Speaking of Peace Walker, it's an excellent game. The stripped down controls make the game a joy to play, and the way missions are broken up makes it easy to hop into the game quickly. I suppose this is since the game was designed for the PSP, but it works just as well on the console version that's in the MGS HD Collection. If I didn't know it was a PSP game, I probably wouldn't have thought anything of it. It definitely has lower production values than the other games (comic style cut scenes), but it's a really excellent game. Building Mother Base is a lot of fun too. I mostly only got into it because it's really hilarious to attach the Fulton device and see the soldiers get sucked into the air.
Somehow, no one made a GIF of how they get immediately pulled into the air. It's hilarious.
Anyhow, Ground Zeroes and the Phantom Pain are smacked right between Peace Walker and Metal Gear. Let's talk about the real Metal Gear. The real Metal Gear is actually a really awesome game. It's included in MGS3: Subsistence and the HD Collection. The real Metal Gear was actually an MSX game, not an NES game. It seems like it would have been possible to just do a straight port to the NES, and I'm really not sure why they didn't; the graphics are basically the same and it's not a complicated game. I haven't actually finished MG or MG2 yet, but they are definitely worth playing if you don't mind going back to the 80s to play some games (you shouldn't, it's no different than watching an old movie, really).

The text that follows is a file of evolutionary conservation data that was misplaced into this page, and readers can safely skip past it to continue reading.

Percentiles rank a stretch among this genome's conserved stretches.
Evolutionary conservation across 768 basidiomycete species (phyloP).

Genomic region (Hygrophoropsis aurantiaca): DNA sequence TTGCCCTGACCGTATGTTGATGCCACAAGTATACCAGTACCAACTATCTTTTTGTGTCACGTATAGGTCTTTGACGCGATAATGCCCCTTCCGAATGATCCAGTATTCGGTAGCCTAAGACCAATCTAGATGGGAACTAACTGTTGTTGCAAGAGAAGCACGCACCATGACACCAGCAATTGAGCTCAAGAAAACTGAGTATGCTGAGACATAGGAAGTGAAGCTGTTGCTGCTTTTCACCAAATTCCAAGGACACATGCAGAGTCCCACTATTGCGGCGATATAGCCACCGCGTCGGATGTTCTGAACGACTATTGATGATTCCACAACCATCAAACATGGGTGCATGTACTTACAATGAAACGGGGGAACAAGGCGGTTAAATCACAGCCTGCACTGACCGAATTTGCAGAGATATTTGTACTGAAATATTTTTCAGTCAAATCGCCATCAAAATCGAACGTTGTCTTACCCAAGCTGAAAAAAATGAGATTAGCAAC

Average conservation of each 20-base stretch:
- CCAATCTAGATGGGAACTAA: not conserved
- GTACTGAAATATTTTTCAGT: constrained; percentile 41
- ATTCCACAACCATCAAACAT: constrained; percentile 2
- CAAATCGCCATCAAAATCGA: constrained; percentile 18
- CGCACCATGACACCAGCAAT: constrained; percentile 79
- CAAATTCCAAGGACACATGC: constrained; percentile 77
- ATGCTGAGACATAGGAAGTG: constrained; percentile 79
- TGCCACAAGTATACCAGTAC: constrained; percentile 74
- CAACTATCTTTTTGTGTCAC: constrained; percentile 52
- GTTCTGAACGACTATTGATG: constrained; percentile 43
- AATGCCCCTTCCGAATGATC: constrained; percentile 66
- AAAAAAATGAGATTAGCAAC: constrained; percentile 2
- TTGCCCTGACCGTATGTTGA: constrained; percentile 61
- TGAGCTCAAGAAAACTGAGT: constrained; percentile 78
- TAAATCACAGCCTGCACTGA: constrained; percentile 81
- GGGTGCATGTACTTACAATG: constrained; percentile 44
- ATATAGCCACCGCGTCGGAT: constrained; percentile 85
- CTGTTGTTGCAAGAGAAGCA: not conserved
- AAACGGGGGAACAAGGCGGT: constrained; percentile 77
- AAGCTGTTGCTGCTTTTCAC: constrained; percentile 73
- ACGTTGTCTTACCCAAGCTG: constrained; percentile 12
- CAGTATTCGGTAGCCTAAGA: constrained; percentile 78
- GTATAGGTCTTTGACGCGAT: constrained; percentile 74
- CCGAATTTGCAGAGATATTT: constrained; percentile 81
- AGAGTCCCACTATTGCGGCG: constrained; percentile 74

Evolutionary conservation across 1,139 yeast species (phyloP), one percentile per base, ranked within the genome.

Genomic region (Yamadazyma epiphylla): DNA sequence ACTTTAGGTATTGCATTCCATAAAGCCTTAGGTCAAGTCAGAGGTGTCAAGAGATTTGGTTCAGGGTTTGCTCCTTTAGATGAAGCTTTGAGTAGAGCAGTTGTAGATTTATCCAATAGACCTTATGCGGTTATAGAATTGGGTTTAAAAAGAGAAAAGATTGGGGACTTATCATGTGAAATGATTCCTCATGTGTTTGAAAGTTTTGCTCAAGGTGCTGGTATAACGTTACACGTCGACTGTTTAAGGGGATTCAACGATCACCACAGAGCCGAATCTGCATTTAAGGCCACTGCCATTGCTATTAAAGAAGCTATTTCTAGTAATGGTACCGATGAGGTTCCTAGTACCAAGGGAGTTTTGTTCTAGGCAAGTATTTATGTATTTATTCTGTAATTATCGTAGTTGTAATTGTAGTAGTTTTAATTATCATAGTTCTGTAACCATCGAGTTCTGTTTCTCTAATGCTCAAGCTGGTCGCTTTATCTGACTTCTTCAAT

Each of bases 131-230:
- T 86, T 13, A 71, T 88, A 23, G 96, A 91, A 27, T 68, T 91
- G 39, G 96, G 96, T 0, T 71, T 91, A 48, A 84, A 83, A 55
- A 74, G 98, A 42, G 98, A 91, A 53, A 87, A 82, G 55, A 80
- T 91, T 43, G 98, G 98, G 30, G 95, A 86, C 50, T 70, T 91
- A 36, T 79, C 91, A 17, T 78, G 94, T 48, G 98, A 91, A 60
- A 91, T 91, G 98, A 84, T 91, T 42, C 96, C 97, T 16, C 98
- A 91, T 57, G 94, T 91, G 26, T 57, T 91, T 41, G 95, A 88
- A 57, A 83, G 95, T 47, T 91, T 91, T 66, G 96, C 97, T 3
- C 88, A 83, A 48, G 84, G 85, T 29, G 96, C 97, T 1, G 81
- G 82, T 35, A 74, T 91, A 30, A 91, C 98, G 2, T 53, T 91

In summation, MGS is a damn fine series. I didn't discuss MGS4 because I've never had a PS3, so I just read a lengthy plot summary. While it is an excellent series in terms of gameplay and design, the story does have some oversights. The individual pieces of the series are greater than the sum of its parts, but that doesn't really dampen my excitement to get my 360 back to check out Ground Zeroes. Ground Zeroes is apparently a pretty short experience, but I also doubt that'll dampen my excitement for The Phantom Pain.